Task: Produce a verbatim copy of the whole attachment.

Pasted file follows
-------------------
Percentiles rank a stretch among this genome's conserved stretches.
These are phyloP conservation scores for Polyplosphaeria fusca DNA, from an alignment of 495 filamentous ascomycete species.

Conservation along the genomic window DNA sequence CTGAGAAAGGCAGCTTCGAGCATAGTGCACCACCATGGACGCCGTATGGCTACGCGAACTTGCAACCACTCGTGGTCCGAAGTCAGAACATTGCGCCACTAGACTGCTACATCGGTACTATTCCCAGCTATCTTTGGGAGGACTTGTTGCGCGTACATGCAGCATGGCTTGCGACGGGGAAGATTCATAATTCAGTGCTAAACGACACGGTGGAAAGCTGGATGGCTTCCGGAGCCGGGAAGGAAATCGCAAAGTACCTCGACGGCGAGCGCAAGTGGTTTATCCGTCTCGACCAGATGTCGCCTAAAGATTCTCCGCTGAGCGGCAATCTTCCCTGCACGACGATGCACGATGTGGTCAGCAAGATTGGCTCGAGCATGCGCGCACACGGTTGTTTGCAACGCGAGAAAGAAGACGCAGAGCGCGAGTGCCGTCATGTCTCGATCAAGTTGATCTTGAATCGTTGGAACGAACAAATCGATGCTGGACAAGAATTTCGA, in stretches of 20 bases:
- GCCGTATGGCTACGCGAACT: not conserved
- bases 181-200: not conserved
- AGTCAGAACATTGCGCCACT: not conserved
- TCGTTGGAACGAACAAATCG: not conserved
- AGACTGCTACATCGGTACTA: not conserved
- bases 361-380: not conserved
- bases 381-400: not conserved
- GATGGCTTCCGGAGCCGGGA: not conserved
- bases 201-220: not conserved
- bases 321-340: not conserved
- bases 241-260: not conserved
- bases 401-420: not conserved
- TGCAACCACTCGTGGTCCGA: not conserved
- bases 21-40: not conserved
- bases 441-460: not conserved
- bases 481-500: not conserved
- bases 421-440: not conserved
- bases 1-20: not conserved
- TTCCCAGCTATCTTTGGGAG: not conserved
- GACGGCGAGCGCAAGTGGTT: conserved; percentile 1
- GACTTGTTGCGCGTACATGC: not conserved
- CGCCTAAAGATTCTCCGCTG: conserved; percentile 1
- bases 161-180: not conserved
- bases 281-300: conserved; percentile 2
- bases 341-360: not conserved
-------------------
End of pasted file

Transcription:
Percentiles rank a stretch among this genome's conserved stretches.
These are phyloP conservation scores for Polyplosphaeria fusca DNA, from an alignment of 495 filamentous ascomycete species.

Conservation along the genomic window DNA sequence CTGAGAAAGGCAGCTTCGAGCATAGTGCACCACCATGGACGCCGTATGGCTACGCGAACTTGCAACCACTCGTGGTCCGAAGTCAGAACATTGCGCCACTAGACTGCTACATCGGTACTATTCCCAGCTATCTTTGGGAGGACTTGTTGCGCGTACATGCAGCATGGCTTGCGACGGGGAAGATTCATAATTCAGTGCTAAACGACACGGTGGAAAGCTGGATGGCTTCCGGAGCCGGGAAGGAAATCGCAAAGTACCTCGACGGCGAGCGCAAGTGGTTTATCCGTCTCGACCAGATGTCGCCTAAAGATTCTCCGCTGAGCGGCAATCTTCCCTGCACGACGATGCACGATGTGGTCAGCAAGATTGGCTCGAGCATGCGCGCACACGGTTGTTTGCAACGCGAGAAAGAAGACGCAGAGCGCGAGTGCCGTCATGTCTCGATCAAGTTGATCTTGAATCGTTGGAACGAACAAATCGATGCTGGACAAGAATTTCGA, in stretches of 20 bases:
- GCCGTATGGCTACGCGAACT: not conserved
- bases 181-200: not conserved
- AGTCAGAACATTGCGCCACT: not conserved
- TCGTTGGAACGAACAAATCG: not conserved
- AGACTGCTACATCGGTACTA: not conserved
- bases 361-380: not conserved
- bases 381-400: not conserved
- GATGGCTTCCGGAGCCGGGA: not conserved
- bases 201-220: not conserved
- bases 321-340: not conserved
- bases 241-260: not conserved
- bases 401-420: not conserved
- TGCAACCACTCGTGGTCCGA: not conserved
- bases 21-40: not conserved
- bases 441-460: not conserved
- bases 481-500: not conserved
- bases 421-440: not conserved
- bases 1-20: not conserved
- TTCCCAGCTATCTTTGGGAG: not conserved
- GACGGCGAGCGCAAGTGGTT: conserved; percentile 1
- GACTTGTTGCGCGTACATGC: not conserved
- CGCCTAAAGATTCTCCGCTG: conserved; percentile 1
- bases 161-180: not conserved
- bases 281-300: conserved; percentile 2
- bases 341-360: not conserved